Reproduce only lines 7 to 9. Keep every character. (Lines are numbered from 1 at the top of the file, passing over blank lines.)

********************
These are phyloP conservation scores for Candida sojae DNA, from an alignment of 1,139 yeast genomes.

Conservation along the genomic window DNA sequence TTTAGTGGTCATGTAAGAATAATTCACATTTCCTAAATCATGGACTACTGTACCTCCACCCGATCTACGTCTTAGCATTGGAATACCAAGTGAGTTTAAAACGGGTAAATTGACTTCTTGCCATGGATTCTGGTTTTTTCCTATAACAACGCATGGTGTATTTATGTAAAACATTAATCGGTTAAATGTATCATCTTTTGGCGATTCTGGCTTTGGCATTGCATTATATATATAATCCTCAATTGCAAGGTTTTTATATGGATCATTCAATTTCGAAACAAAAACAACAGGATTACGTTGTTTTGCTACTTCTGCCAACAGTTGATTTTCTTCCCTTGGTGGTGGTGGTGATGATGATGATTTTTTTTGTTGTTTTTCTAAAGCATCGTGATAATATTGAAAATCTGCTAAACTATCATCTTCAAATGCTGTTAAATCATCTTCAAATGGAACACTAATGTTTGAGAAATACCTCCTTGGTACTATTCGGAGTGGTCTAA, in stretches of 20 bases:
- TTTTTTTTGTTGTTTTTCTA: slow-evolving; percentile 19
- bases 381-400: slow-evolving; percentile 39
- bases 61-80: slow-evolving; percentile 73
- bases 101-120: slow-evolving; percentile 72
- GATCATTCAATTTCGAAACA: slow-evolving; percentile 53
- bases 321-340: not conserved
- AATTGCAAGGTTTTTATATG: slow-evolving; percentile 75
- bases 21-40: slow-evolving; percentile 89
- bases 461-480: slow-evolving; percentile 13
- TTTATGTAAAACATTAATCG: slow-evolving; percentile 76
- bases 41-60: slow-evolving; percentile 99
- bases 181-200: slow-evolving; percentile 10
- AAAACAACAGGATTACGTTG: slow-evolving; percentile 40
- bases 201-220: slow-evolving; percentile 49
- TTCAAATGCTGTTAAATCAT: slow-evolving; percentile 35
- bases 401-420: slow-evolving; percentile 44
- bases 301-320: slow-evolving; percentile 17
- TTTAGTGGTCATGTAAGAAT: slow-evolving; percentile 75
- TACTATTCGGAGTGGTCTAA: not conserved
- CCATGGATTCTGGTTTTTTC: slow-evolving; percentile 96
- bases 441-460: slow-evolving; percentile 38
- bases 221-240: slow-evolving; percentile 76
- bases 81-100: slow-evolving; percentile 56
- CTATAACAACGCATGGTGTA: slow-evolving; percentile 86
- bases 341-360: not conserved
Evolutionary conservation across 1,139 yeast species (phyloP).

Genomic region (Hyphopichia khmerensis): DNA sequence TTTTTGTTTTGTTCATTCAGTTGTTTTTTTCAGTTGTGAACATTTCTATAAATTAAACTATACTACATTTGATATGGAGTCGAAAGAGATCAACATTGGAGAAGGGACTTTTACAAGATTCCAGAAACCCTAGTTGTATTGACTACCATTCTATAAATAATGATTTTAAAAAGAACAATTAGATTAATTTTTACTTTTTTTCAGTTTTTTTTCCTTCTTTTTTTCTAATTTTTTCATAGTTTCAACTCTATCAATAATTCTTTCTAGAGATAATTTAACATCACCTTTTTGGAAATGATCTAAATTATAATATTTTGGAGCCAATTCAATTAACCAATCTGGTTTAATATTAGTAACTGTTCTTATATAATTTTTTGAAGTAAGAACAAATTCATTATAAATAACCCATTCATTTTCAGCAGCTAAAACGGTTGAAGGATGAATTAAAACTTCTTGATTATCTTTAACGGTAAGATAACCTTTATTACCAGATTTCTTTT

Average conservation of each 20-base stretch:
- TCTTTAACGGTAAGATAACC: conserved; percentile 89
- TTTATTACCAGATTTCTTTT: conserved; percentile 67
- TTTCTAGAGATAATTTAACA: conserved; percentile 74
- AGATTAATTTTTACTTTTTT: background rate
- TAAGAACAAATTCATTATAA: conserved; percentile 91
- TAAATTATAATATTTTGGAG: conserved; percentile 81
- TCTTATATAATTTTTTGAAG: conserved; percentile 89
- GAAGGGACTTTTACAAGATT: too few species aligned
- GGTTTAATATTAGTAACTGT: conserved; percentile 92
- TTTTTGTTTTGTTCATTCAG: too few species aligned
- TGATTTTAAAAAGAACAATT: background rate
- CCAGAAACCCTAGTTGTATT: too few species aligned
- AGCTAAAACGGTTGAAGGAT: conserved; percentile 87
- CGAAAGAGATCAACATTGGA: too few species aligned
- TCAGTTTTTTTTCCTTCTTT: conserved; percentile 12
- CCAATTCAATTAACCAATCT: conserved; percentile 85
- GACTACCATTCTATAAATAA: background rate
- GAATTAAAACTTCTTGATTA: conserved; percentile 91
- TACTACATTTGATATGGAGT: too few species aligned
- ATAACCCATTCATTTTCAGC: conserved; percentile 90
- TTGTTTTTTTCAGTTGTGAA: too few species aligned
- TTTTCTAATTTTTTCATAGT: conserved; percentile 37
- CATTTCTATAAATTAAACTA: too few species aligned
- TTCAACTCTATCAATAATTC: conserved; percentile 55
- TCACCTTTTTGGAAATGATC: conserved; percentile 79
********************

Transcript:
- GATCATTCAATTTCGAAACA: slow-evolving; percentile 53
- bases 321-340: not conserved
- AATTGCAAGGTTTTTATATG: slow-evolving; percentile 75